Looks like the Ents are going to war again!
I am Groot. I-- am Groot. I am Groot.
I am Groot: I am Groot; I am Groot; I am Groot! I am Groot? I am Groot! I am "Groot." I am Groot - I am Groot. I am Groot. I AM GROOT! I am Groot (I am Groot). I. Am. Groot. I am Groot. I am Groot. I am Groot, I am Groot... I am Groot!
As you know, before jumping into the superhero pool with both feet, the nascent Marvel Comics was the place where monsters dwell. Dwelled. Dwelt? They were publishing seven titles - Amazing Adventures, Journey into Mystery, Strange Tales, Strange Worlds, Tales of Suspense, Tales to Astonish, and World of Fantasy - and they were all filled with giant monsters. A few of those monsters are still kicking around, like Xemnu the Titan, Fin Fang Foom and, of course, Groot, "the monarch of Planet X!" He came to Earth to steal a village and return it to his home planet for his scientists to study and experiment on the inhabitants, and was eventually defeated by termites.
Groot comes in seven pieces, which together look like nothing so much as a pile of kindling: arms, legs, head, chest and hips/torso. They go together without much trouble, but I wouldn't want to try prying them back apart again; Groot may be able to regenerate from just a small splinter in the comicbooks, but if you break the toy, that's likely the end of him. Besides, why would you want to separate him?
The first promotional artwork for the Guardians of the Galaxy film showed Groot with a rather severe, skeletal face - sunken cheeks, a hollow nose, etc. - but the final product is softer. Almost "cute." He has no nose, just a smooth curve between his eyes and mouth, and rather than tall, jagged branches, the top of his head looks like gently broken bark. This is a kinder, gentler, murderous tree-man.
Groot does not just look like a tree that happened to grow in the shape of a man. His feet may resemble roots, but the legs are more like bundles of thick vines than the trunks of trees (and the same goes for his arms). His torso looks particularly anatomical, with large, flat patches of wood where a human would have muscles. It's particularly noticeable on what would be pectorals, but you can also pick it out on the abdomen, shoulder blades, and his big flat buttocks. Nice work, Dan Mitchell! He definitely looks like a humanoid tree, there's just a bit more emphasis on the "humanoid" than the "tree." His right fingers hang loosely, while his left hand looks ready to grab something (not that he has or needs any accessories).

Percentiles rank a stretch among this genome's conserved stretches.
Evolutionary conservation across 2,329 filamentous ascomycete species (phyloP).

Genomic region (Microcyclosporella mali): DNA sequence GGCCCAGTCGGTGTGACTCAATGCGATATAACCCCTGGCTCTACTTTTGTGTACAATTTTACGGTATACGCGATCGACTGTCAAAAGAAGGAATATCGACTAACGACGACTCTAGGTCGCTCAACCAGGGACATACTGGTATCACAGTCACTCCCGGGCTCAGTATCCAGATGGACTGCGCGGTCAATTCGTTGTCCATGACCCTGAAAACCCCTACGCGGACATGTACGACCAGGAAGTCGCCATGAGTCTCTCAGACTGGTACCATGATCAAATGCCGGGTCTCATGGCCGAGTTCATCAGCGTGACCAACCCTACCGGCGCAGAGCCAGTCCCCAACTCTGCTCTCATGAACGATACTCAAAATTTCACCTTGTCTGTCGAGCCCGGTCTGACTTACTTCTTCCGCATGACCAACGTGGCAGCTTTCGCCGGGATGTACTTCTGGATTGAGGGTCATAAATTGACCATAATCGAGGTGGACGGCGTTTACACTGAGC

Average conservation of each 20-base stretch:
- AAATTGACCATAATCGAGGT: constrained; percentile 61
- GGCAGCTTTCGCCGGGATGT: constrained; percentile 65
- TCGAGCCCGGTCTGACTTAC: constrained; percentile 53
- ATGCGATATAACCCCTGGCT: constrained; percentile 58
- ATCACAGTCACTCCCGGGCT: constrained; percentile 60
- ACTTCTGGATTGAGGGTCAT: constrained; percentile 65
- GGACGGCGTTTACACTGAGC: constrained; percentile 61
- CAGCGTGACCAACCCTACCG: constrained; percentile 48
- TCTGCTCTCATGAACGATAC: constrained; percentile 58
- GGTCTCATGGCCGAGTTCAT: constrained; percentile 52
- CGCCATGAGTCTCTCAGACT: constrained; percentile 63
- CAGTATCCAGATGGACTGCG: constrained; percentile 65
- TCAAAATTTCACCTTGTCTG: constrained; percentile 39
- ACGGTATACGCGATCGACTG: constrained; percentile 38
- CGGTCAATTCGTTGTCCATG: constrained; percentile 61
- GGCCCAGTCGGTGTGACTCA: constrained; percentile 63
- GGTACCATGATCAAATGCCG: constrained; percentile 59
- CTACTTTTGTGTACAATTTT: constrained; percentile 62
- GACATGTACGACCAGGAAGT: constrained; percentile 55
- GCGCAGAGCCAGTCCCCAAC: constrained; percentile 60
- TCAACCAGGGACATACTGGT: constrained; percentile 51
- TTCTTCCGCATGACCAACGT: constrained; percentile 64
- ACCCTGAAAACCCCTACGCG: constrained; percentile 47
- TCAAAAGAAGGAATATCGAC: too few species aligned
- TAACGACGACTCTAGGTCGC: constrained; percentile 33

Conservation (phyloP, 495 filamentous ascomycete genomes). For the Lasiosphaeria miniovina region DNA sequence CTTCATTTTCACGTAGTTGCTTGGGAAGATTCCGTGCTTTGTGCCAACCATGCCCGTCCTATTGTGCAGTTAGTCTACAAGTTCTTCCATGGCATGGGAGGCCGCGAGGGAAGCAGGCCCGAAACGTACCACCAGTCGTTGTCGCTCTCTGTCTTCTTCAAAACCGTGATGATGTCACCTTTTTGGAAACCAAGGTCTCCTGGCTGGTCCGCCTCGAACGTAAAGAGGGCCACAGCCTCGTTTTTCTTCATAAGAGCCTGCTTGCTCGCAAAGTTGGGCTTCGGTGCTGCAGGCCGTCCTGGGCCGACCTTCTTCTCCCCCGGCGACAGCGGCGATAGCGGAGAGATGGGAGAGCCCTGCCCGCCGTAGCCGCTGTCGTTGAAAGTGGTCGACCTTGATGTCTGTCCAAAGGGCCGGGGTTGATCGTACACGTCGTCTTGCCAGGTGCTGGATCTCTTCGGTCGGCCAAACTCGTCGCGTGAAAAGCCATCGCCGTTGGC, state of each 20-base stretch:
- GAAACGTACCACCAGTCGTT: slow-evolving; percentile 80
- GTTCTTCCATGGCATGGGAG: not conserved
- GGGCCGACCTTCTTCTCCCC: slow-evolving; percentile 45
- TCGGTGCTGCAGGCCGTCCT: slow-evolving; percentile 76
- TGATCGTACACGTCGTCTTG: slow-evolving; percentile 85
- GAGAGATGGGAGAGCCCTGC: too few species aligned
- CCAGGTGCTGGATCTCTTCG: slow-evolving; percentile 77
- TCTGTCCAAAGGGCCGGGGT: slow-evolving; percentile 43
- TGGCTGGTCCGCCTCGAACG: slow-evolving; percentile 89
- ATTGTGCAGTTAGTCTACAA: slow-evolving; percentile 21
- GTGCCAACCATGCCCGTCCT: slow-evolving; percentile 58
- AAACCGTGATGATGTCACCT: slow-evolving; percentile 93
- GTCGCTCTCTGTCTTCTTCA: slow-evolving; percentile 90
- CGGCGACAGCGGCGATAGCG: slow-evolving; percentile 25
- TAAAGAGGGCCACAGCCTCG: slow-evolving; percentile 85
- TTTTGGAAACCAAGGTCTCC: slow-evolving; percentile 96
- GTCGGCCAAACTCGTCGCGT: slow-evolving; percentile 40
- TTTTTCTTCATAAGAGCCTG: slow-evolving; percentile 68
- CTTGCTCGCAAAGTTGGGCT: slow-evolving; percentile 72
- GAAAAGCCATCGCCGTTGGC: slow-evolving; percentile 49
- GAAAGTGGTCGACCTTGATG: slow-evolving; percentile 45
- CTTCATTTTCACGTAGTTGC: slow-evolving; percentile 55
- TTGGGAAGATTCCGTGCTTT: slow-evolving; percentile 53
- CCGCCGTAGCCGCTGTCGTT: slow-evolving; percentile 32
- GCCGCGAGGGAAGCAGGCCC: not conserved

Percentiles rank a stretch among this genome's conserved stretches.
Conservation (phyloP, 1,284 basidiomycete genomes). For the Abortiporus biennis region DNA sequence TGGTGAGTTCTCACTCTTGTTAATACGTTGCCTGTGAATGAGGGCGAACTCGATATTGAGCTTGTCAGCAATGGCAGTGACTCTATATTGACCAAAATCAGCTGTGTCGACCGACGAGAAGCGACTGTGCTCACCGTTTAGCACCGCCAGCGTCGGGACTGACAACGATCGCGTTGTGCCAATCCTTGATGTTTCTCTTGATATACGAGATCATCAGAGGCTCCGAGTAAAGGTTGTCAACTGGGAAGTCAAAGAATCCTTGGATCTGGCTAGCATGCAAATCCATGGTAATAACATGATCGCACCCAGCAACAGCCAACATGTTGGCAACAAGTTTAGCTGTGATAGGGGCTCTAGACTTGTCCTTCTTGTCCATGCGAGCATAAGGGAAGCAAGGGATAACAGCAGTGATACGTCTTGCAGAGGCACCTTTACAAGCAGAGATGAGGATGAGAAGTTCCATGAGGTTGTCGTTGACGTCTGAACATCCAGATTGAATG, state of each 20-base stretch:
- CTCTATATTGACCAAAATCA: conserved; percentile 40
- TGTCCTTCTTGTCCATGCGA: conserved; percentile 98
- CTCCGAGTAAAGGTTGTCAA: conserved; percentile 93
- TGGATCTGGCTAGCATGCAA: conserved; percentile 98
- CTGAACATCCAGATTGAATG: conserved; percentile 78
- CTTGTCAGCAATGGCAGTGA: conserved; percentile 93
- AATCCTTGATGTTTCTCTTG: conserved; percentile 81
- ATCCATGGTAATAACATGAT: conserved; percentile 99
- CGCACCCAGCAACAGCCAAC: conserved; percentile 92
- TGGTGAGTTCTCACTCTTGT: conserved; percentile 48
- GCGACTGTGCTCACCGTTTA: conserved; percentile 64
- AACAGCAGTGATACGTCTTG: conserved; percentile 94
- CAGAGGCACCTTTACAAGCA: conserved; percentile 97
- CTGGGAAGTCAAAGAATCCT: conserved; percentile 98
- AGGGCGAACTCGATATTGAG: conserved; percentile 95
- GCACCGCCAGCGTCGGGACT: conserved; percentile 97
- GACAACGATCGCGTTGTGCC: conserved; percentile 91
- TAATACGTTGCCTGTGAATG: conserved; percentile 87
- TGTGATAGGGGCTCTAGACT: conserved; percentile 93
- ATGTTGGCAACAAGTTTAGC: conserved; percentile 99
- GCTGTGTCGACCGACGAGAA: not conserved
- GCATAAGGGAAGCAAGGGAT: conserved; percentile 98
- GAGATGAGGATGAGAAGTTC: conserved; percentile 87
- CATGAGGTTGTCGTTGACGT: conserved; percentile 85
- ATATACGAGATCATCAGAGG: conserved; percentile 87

The articulation is good. Groot has a balljointed head, swivel/hinge shoulders, swivel biceps, double-hinged elbows,
swivel/hinge wrists, a swivel/hinge chest (which we can say for certain, since it had to be assembled), swivel/hinge hips (the kind that go into the body at a 45° angle - we know some of you hate that for whatever reason), swivel/hinge knees, and swivel/hinge ankles. The knees are particularly nice, since instead of a plain line cut straight through the figure, the edge of the joint is ragged, and it almost looks seamless until you bend the leg and the joint becomes apparent.
Groot stands 9" tall, which isn't the largest the character has ever been, but neither is it the smallest - basically, it's right within his natural range, and it's tall enough to have him looking down at pretty much anybody you stand him next to. And of course, since this is functionally identical to his comicbook incarnation, that means I can finally stop using Treebeard in the background every time I want to illustrate the Guardians! Sure, you had to buy a crummy Iron Man to build this figure, and the distribution was pretty bad at the beginning, but Groot is good.
Star-Lord | Gamora | Rocket Raccoon | Drax | Nova | Iron Man